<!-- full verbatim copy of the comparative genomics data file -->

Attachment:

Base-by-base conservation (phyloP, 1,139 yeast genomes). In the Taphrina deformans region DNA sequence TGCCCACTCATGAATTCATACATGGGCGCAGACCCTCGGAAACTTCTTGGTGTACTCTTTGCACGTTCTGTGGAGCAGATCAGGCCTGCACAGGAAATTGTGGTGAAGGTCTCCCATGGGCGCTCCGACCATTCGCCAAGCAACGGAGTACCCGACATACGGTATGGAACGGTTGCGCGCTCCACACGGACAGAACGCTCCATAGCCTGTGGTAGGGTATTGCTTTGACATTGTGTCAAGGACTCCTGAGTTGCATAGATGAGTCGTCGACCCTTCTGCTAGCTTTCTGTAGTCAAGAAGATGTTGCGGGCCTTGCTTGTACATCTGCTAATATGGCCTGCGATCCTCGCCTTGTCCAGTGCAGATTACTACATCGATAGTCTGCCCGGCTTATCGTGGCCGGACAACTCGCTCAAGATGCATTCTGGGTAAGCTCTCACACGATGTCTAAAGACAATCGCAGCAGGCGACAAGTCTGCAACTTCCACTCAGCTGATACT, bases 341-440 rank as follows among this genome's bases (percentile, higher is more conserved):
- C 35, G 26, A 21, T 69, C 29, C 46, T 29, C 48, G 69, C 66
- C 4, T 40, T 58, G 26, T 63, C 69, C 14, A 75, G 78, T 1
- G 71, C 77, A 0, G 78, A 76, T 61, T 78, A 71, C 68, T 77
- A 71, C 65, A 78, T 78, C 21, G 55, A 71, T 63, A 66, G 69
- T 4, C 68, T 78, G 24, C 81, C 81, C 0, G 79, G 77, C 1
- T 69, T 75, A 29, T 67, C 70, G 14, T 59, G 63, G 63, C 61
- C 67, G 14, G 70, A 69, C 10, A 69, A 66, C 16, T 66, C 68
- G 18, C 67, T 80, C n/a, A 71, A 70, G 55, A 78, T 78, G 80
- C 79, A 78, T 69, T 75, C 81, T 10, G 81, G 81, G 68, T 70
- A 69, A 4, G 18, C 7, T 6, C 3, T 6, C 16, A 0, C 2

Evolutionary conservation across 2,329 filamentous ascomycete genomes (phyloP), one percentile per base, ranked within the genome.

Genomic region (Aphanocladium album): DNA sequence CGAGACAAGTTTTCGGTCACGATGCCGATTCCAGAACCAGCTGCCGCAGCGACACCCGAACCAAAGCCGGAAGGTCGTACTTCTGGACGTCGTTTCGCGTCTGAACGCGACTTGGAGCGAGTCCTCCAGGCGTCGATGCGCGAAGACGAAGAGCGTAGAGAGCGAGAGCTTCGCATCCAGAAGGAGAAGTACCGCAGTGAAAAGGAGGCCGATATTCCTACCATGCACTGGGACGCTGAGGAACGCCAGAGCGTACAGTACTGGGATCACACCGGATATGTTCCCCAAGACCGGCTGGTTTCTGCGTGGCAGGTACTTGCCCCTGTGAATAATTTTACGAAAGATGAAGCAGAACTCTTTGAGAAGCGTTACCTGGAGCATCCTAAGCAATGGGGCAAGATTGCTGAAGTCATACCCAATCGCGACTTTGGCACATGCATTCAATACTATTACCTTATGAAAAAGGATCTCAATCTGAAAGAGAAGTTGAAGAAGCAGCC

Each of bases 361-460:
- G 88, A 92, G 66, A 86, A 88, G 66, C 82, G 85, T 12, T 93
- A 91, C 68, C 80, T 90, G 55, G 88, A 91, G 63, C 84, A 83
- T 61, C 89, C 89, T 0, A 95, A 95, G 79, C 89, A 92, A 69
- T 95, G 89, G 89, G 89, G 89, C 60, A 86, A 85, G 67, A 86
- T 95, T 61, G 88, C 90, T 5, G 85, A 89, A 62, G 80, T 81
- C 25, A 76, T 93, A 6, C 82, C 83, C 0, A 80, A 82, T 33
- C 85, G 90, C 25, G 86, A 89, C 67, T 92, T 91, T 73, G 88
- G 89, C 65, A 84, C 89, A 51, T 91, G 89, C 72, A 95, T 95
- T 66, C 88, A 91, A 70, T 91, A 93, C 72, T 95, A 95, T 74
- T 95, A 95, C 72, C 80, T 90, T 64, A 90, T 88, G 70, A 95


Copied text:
Base-by-base conservation (phyloP, 1,139 yeast genomes). In the Taphrina deformans region DNA sequence TGCCCACTCATGAATTCATACATGGGCGCAGACCCTCGGAAACTTCTTGGTGTACTCTTTGCACGTTCTGTGGAGCAGATCAGGCCTGCACAGGAAATTGTGGTGAAGGTCTCCCATGGGCGCTCCGACCATTCGCCAAGCAACGGAGTACCCGACATACGGTATGGAACGGTTGCGCGCTCCACACGGACAGAACGCTCCATAGCCTGTGGTAGGGTATTGCTTTGACATTGTGTCAAGGACTCCTGAGTTGCATAGATGAGTCGTCGACCCTTCTGCTAGCTTTCTGTAGTCAAGAAGATGTTGCGGGCCTTGCTTGTACATCTGCTAATATGGCCTGCGATCCTCGCCTTGTCCAGTGCAGATTACTACATCGATAGTCTGCCCGGCTTATCGTGGCCGGACAACTCGCTCAAGATGCATTCTGGGTAAGCTCTCACACGATGTCTAAAGACAATCGCAGCAGGCGACAAGTCTGCAACTTCCACTCAGCTGATACT, bases 341-440 rank as follows among this genome's bases (percentile, higher is more conserved):
- C 35, G 26, A 21, T 69, C 29, C 46, T 29, C 48, G 69, C 66
- C 4, T 40, T 58, G 26, T 63, C 69, C 14, A 75, G 78, T 1
- G 71, C 77, A 0, G 78, A 76, T 61, T 78, A 71, C 68, T 77
- A 71, C 65, A 78, T 78, C 21, G 55, A 71, T 63, A 66, G 69
- T 4, C 68, T 78, G 24, C 81, C 81, C 0, G 79, G 77, C 1
- T 69, T 75, A 29, T 67, C 70, G 14, T 59, G 63, G 63, C 61
- C 67, G 14, G 70, A 69, C 10, A 69, A 66, C 16, T 66, C 68
- G 18, C 67, T 80, C n/a, A 71, A 70, G 55, A 78, T 78, G 80
- C 79, A 78, T 69, T 75, C 81, T 10, G 81, G 81, G 68, T 70
- A 69, A 4, G 18, C 7, T 6, C 3, T 6, C 16, A 0, C 2

Evolutionary conservation across 2,329 filamentous ascomycete genomes (phyloP), one percentile per base, ranked within the genome.

Genomic region (Aphanocladium album): DNA sequence CGAGACAAGTTTTCGGTCACGATGCCGATTCCAGAACCAGCTGCCGCAGCGACACCCGAACCAAAGCCGGAAGGTCGTACTTCTGGACGTCGTTTCGCGTCTGAACGCGACTTGGAGCGAGTCCTCCAGGCGTCGATGCGCGAAGACGAAGAGCGTAGAGAGCGAGAGCTTCGCATCCAGAAGGAGAAGTACCGCAGTGAAAAGGAGGCCGATATTCCTACCATGCACTGGGACGCTGAGGAACGCCAGAGCGTACAGTACTGGGATCACACCGGATATGTTCCCCAAGACCGGCTGGTTTCTGCGTGGCAGGTACTTGCCCCTGTGAATAATTTTACGAAAGATGAAGCAGAACTCTTTGAGAAGCGTTACCTGGAGCATCCTAAGCAATGGGGCAAGATTGCTGAAGTCATACCCAATCGCGACTTTGGCACATGCATTCAATACTATTACCTTATGAAAAAGGATCTCAATCTGAAAGAGAAGTTGAAGAAGCAGCC

Each of bases 361-460:
- G 88, A 92, G 66, A 86, A 88, G 66, C 82, G 85, T 12, T 93
- A 91, C 68, C 80, T 90, G 55, G 88, A 91, G 63, C 84, A 83
- T 61, C 89, C 89, T 0, A 95, A 95, G 79, C 89, A 92, A 69
- T 95, G 89, G 89, G 89, G 89, C 60, A 86, A 85, G 67, A 86
- T 95, T 61, G 88, C 90, T 5, G 85, A 89, A 62, G 80, T 81
- C 25, A 76, T 93, A 6, C 82, C 83, C 0, A 80, A 82, T 33
- C 85, G 90, C 25, G 86, A 89, C 67, T 92, T 91, T 73, G 88
- G 89, C 65, A 84, C 89, A 51, T 91, G 89, C 72, A 95, T 95
- T 66, C 88, A 91, A 70, T 91, A 93, C 72, T 95, A 95, T 74
- T 95, A 95, C 72, C 80, T 90, T 64, A 90, T 88, G 70, A 95